I haven’t encountered a single nurse who undoubtedly can’t say nursing is one of the most challenging and rewarding professions. Sadly their patience is being tested this season primarily due to understaffed environments post the COVID-19 pandemic.
Burnout and moral injury are at an all-time high resulting in a massive departure from bedside nurses. And the most disturbing news is the increasing rate of nurse suicide, mental health issues, and substance abuse.
Furthermore, the evidence shows how working in such conditions can take a massive toll on both physical and mental health. Continue reading to explore the challenges nurses face in understaffed environments and learn evidence-based strategies to help nurses maintain their well-being.
The Struggles of Understaffed Nursing Environments
1. Heavy Workloads and Physical Strain
It’s clear that the nursing profession comes with lots of risks and not having countermeasures in place to address every single one of those risks, in my opinion, is an unethical practice. In understaffed nursing atmospheres, nurses often find themselves shouldering heavy workloads.
Being a bedside nurse can be physically demanding, leading to fatigue, musculoskeletal issues, and workplace injuries. A study in the Journal of Nursing Management found that understaffed units caused higher rates of back pain and patient-handling injuries.
2. Emotional Toll and Burnout
Being a bedside nurse requires constant emotional transactions between the nurse and the patients. Understaffed facilities only exacerbate this mental health issue 10-fold. Nurses may experience burnout, compassion fatigue, and emotional exhaustion which hinders their ability to deliver optimal care. Conclusions from the Journal of Advanced Nursing highlight that nurses in understaffed settings are more likely to experience symptoms of burnout, leading to decreased job satisfaction and poor overall health.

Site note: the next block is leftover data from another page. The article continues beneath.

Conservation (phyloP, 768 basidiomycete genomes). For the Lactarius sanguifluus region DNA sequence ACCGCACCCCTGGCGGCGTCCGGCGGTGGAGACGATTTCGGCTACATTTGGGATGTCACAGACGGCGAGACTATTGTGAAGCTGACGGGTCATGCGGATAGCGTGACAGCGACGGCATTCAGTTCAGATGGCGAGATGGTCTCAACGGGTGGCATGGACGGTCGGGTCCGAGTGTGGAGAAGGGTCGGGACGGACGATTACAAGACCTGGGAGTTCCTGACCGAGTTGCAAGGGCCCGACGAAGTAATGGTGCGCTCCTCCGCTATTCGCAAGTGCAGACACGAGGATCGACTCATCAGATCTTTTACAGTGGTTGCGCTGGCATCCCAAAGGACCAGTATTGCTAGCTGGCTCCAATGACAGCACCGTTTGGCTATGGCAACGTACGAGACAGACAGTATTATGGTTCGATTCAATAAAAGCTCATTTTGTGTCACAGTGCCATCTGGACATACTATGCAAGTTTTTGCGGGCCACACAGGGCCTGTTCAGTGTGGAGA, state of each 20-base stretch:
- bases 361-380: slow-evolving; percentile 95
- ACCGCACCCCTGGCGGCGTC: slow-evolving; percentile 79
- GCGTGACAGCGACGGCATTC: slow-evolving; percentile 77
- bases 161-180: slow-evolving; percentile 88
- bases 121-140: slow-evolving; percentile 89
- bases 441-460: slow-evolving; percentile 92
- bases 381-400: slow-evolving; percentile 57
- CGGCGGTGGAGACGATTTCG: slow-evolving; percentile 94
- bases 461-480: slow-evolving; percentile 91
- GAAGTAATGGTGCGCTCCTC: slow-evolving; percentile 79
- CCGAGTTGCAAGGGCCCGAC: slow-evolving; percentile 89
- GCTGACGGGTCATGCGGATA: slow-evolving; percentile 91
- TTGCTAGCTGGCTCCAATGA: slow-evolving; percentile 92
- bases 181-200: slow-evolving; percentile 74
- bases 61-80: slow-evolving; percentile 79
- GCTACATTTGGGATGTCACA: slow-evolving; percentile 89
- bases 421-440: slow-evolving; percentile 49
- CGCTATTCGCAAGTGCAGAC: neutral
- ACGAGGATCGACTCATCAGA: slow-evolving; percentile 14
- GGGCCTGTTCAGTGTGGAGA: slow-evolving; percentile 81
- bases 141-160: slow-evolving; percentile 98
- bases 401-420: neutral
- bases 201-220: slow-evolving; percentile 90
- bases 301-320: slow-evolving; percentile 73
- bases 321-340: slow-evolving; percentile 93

3. Increased Stress and Mental Health Challenges
Chronic stress is a prevalent issue for nurses in understaffed conditions. The constant pressure to provide high-quality care with limited resources can lead to anxiety, depression, and other mental health challenges. A report by the American Nurses Association (ANA) notes that nurses in understaffed facilities are at a higher risk of experiencing mental health issues and substance abuse.
Strategies for Maintaining Physical Health
1. Ergonomic Practices
Prioritize ergonomic practices to reduce the risk of physical strain and injuries. Ensure proper body mechanics when lifting patients and use assistive devices whenever possible. Regularly stretch and exercise to strengthen core muscles and improve posture.
2. Adequate Rest and Nutrition
Your body cannot function at a high capacity if you are sleep-deprived or lacking the essential vitamins and minerals needed for optimal function. Getting sufficient rest and a balanced diet are critical for optimal physical well-being. Proper sleep and nutrition can boost energy and the immune system.